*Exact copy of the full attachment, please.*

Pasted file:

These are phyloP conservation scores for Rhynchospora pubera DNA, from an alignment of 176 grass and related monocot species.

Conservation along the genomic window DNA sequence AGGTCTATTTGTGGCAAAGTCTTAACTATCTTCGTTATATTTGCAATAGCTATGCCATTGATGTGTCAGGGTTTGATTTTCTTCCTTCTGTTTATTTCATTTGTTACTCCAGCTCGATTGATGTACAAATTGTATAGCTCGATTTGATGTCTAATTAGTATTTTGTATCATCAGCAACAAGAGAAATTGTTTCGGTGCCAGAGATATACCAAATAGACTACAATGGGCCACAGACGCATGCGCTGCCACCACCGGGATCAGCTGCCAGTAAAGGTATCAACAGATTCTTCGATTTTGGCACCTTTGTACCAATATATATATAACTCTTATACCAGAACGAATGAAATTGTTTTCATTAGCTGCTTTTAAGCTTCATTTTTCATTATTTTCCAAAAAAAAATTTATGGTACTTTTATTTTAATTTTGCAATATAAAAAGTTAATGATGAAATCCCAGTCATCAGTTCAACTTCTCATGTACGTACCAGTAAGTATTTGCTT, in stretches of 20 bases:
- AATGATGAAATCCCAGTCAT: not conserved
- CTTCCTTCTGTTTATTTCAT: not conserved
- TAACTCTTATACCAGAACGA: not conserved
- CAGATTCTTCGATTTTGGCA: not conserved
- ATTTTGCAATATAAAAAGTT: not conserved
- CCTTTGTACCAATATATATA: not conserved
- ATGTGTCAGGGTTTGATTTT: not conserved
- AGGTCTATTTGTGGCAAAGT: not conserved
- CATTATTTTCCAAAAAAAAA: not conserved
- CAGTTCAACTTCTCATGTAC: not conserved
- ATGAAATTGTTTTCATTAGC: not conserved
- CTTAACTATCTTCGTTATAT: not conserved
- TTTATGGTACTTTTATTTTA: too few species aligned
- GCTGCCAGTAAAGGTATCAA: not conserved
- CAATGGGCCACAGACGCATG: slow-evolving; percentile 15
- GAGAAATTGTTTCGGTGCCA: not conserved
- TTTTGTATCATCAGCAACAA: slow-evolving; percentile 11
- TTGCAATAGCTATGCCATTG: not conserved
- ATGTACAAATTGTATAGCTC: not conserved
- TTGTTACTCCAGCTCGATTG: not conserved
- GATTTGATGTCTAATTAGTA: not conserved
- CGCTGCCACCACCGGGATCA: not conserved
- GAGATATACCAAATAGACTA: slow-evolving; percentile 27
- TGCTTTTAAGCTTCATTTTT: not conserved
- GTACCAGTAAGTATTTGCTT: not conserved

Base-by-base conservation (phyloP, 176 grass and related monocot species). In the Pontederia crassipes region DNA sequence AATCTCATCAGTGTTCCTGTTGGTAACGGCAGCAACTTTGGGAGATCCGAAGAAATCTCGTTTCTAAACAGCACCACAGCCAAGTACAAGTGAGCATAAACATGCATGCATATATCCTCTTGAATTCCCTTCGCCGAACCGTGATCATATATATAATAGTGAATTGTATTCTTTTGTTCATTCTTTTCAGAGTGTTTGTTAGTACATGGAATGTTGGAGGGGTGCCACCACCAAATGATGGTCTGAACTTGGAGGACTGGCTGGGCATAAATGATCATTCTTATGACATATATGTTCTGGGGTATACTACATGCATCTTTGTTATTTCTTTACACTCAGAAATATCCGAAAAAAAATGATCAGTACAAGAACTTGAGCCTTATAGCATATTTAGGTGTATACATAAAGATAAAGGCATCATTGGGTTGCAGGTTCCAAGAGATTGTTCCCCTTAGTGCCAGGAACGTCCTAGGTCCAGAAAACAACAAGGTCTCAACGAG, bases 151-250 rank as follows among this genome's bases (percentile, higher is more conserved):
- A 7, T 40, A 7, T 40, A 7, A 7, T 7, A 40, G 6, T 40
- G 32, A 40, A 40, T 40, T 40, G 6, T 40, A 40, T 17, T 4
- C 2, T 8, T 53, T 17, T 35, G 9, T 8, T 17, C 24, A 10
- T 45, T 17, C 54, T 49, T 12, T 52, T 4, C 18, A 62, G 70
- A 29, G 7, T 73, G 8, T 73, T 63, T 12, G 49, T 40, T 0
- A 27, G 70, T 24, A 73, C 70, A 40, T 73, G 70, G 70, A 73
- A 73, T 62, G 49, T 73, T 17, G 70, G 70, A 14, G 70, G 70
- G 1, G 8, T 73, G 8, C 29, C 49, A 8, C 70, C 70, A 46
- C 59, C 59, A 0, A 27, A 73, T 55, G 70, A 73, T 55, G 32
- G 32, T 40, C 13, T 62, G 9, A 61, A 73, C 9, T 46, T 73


These are phyloP conservation scores for Rhynchospora pubera DNA, from an alignment of 176 grass and related monocot species.

Conservation along the genomic window DNA sequence AGGTCTATTTGTGGCAAAGTCTTAACTATCTTCGTTATATTTGCAATAGCTATGCCATTGATGTGTCAGGGTTTGATTTTCTTCCTTCTGTTTATTTCATTTGTTACTCCAGCTCGATTGATGTACAAATTGTATAGCTCGATTTGATGTCTAATTAGTATTTTGTATCATCAGCAACAAGAGAAATTGTTTCGGTGCCAGAGATATACCAAATAGACTACAATGGGCCACAGACGCATGCGCTGCCACCACCGGGATCAGCTGCCAGTAAAGGTATCAACAGATTCTTCGATTTTGGCACCTTTGTACCAATATATATATAACTCTTATACCAGAACGAATGAAATTGTTTTCATTAGCTGCTTTTAAGCTTCATTTTTCATTATTTTCCAAAAAAAAATTTATGGTACTTTTATTTTAATTTTGCAATATAAAAAGTTAATGATGAAATCCCAGTCATCAGTTCAACTTCTCATGTACGTACCAGTAAGTATTTGCTT, in stretches of 20 bases:
- AATGATGAAATCCCAGTCAT: not conserved
- CTTCCTTCTGTTTATTTCAT: not conserved
- TAACTCTTATACCAGAACGA: not conserved
- CAGATTCTTCGATTTTGGCA: not conserved
- ATTTTGCAATATAAAAAGTT: not conserved
- CCTTTGTACCAATATATATA: not conserved
- ATGTGTCAGGGTTTGATTTT: not conserved
- AGGTCTATTTGTGGCAAAGT: not conserved
- CATTATTTTCCAAAAAAAAA: not conserved
- CAGTTCAACTTCTCATGTAC: not conserved
- ATGAAATTGTTTTCATTAGC: not conserved
- CTTAACTATCTTCGTTATAT: not conserved
- TTTATGGTACTTTTATTTTA: too few species aligned
- GCTGCCAGTAAAGGTATCAA: not conserved
- CAATGGGCCACAGACGCATG: slow-evolving; percentile 15
- GAGAAATTGTTTCGGTGCCA: not conserved
- TTTTGTATCATCAGCAACAA: slow-evolving; percentile 11
- TTGCAATAGCTATGCCATTG: not conserved
- ATGTACAAATTGTATAGCTC: not conserved
- TTGTTACTCCAGCTCGATTG: not conserved
- GATTTGATGTCTAATTAGTA: not conserved
- CGCTGCCACCACCGGGATCA: not conserved
- GAGATATACCAAATAGACTA: slow-evolving; percentile 27
- TGCTTTTAAGCTTCATTTTT: not conserved
- GTACCAGTAAGTATTTGCTT: not conserved

Base-by-base conservation (phyloP, 176 grass and related monocot species). In the Pontederia crassipes region DNA sequence AATCTCATCAGTGTTCCTGTTGGTAACGGCAGCAACTTTGGGAGATCCGAAGAAATCTCGTTTCTAAACAGCACCACAGCCAAGTACAAGTGAGCATAAACATGCATGCATATATCCTCTTGAATTCCCTTCGCCGAACCGTGATCATATATATAATAGTGAATTGTATTCTTTTGTTCATTCTTTTCAGAGTGTTTGTTAGTACATGGAATGTTGGAGGGGTGCCACCACCAAATGATGGTCTGAACTTGGAGGACTGGCTGGGCATAAATGATCATTCTTATGACATATATGTTCTGGGGTATACTACATGCATCTTTGTTATTTCTTTACACTCAGAAATATCCGAAAAAAAATGATCAGTACAAGAACTTGAGCCTTATAGCATATTTAGGTGTATACATAAAGATAAAGGCATCATTGGGTTGCAGGTTCCAAGAGATTGTTCCCCTTAGTGCCAGGAACGTCCTAGGTCCAGAAAACAACAAGGTCTCAACGAG, bases 151-250 rank as follows among this genome's bases (percentile, higher is more conserved):
- A 7, T 40, A 7, T 40, A 7, A 7, T 7, A 40, G 6, T 40
- G 32, A 40, A 40, T 40, T 40, G 6, T 40, A 40, T 17, T 4
- C 2, T 8, T 53, T 17, T 35, G 9, T 8, T 17, C 24, A 10
- T 45, T 17, C 54, T 49, T 12, T 52, T 4, C 18, A 62, G 70
- A 29, G 7, T 73, G 8, T 73, T 63, T 12, G 49, T 40, T 0
- A 27, G 70, T 24, A 73, C 70, A 40, T 73, G 70, G 70, A 73
- A 73, T 62, G 49, T 73, T 17, G 70, G 70, A 14, G 70, G 70
- G 1, G 8, T 73, G 8, C 29, C 49, A 8, C 70, C 70, A 46
- C 59, C 59, A 0, A 27, A 73, T 55, G 70, A 73, T 55, G 32
- G 32, T 40, C 13, T 62, G 9, A 61, A 73, C 9, T 46, T 73